December linkdump

  • I finished White Teeth, and enjoyed it a lot, but didn’t think it had the finished snap of On Beauty. Here’s James Wood’s 2001 review of White Teeth, which I would describe as “impressed but not admiring.” This is the review where he coins the term “hysterical realism” — which is a good term, but not one I think is particuarly appropriate to Zadie Smith. He criticizes White Teeth, fairly, as the type of book in which the author’s hand (in the barely concealing glove of coincidence) gathers all the disparate characters together into a big, brassy finale, where the themes of the novel are reprised in grand chorus. But he should have mentioned John Irving, who I think of as the modern not-quite-literary progenitor of this move.
  • Submissions are now open for an academic volume on the Red Sox and Philosophy.
  • I wish Cosma Shalizi blogged more. I also wish he were at Wisconsin instead of Carnegie-Mellon so I could have sat in on his course on data mining; at least the notes are online.
  • This week, Nature runs an interesting commentary: “Towards responsible use of cognitive-enhancing drugs by the healthy.” I think the questions it asks are hard, and I don’t know what I think the answers are. I do think the state of calm focus in which we do our best mathematics is a physical state; and a pill that could get you to and keep you in that state would be tempting to many of us. On the other hand, I used to find yoga a good way to get my mind in that state, and I don’t do yoga any more. So maybe enhancement isn’t as much of a draw as we think. Also: shouldn’t it be “cognition-enhancing,” not “cognitive-enhancing?” (via MetaFilter)
  • The cover story of the September 6, 1948 issue of Life was “The Good Life in Madison, Wisconsin.” Thanks to Google you can now see all of Alfred Eisenstaedt’s photos from that story, as well as the ones that didn’t make the issue. (via Letters from Here.) Where was this photo shot? The shape of the lakeshore looks like the view from Union Terrace, but the Terrace was already covered in flagstone by the 1930s.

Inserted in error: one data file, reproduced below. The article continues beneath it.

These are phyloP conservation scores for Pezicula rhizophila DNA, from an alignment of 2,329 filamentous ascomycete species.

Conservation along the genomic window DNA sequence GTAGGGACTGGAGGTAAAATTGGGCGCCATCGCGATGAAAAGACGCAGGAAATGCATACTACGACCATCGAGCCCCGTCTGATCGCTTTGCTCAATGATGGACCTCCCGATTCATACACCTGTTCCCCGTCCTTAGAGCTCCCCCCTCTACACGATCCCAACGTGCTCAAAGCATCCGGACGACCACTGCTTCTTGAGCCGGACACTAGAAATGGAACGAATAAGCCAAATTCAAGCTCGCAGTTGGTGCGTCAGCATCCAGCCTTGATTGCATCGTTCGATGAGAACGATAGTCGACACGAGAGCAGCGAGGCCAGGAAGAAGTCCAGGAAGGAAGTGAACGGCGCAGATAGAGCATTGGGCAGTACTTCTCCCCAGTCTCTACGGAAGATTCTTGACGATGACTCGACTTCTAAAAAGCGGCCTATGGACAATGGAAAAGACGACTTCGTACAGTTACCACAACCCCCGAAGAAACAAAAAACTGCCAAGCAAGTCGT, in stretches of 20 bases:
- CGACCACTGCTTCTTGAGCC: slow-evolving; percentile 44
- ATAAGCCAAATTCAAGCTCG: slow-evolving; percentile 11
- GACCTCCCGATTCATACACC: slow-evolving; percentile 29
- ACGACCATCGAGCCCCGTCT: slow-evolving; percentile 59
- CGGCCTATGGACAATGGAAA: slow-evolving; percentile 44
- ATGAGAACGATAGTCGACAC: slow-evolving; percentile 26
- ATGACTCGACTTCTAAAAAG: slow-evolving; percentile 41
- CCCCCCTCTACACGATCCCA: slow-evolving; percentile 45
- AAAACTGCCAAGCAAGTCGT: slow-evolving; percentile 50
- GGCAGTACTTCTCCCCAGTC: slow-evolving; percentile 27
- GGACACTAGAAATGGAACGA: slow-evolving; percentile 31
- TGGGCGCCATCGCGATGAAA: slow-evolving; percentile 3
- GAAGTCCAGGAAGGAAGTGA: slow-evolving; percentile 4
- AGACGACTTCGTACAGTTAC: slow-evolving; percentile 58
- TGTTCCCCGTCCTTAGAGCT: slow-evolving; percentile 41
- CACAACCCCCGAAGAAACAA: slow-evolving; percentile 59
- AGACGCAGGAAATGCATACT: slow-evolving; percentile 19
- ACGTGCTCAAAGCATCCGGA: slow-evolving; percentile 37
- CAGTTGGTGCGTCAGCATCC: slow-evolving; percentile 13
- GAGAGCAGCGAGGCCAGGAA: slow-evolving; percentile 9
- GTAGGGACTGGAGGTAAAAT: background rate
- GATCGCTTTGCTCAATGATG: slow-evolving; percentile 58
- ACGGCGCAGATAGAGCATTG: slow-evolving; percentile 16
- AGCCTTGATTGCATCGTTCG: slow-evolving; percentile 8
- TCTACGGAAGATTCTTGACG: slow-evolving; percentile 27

• And finally: my favorite Superman panel ever, and the source of my favorite expression of dismay: whatthsuperman
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6 thoughts on “December linkdump

  1. Em says:

    Love the photo! And love that you know when the terrace at the Union was covered in flagstone!

  2. The Nature commentary about cognition-enhancing drugs does raise some interesting issues. As you say, a pill that puts one into “math mode” would be pretty tempting, more so than yoga which takes considerable time and thus extracts an opportunity cost. Of course whether there is such a math pill is another matter. Erdős did spend the last 25 years of his life hopped up on amphetamines which he viewed as essential to his doing mathematics, but I think his response to them is fairly atypical; my understanding is that while amphetamines (which include the ADHD medication Adderall) increase concentration, they often dull creativity and make one’s thinking rigid. Indeed, Erdős suffered from obsessive-compulsive disorder, likely as a consequence of his drug use. So my guess would be that such stimulants would most likely be useful for the writing of papers than the discovery phase. Personally, I can’t even tolerate caffeine in forms stronger than chocolate so I’m perhaps not a good candidate for cognition-enhancing drugs anyway.

    Semi-random addendum: if you patronize Trader Joe’s, I highly recommend their Choctal sampler of single-origin chocolate ice creams; very yummy.

  3. Madison Guy says:

    The photo was taken from the flagstones that used to be just outside the Union Theater. Although the Terrace was covered by flagstones long ago, there used to be a grassy hillside running down from the theater to the Terrace. Steps weren’t put in till later (late sixties, if memory serves me right.) I kind of miss the grass. This 1940 pic shows a bit of the lay of the land:

  4. CCW says:

    The photo of the good life in Madison has a certain Seurat-I-don’t-know what:

  5. Dear Jordan,

    I haven’t seen or thought about that Superman panel for years, or perhaps
    even decades. The line that I always remember, I think from the same era,
    is Superman telling a frightened munitions dealer (whom he is forcing to serve
    in some unspecified army, if I remember correctly) “Men are cheap, munitions
    are expensive”, or something to this effect. (Do you know this story?) I found it
    somewhat chilling at the young age that I first read it, and still do so.



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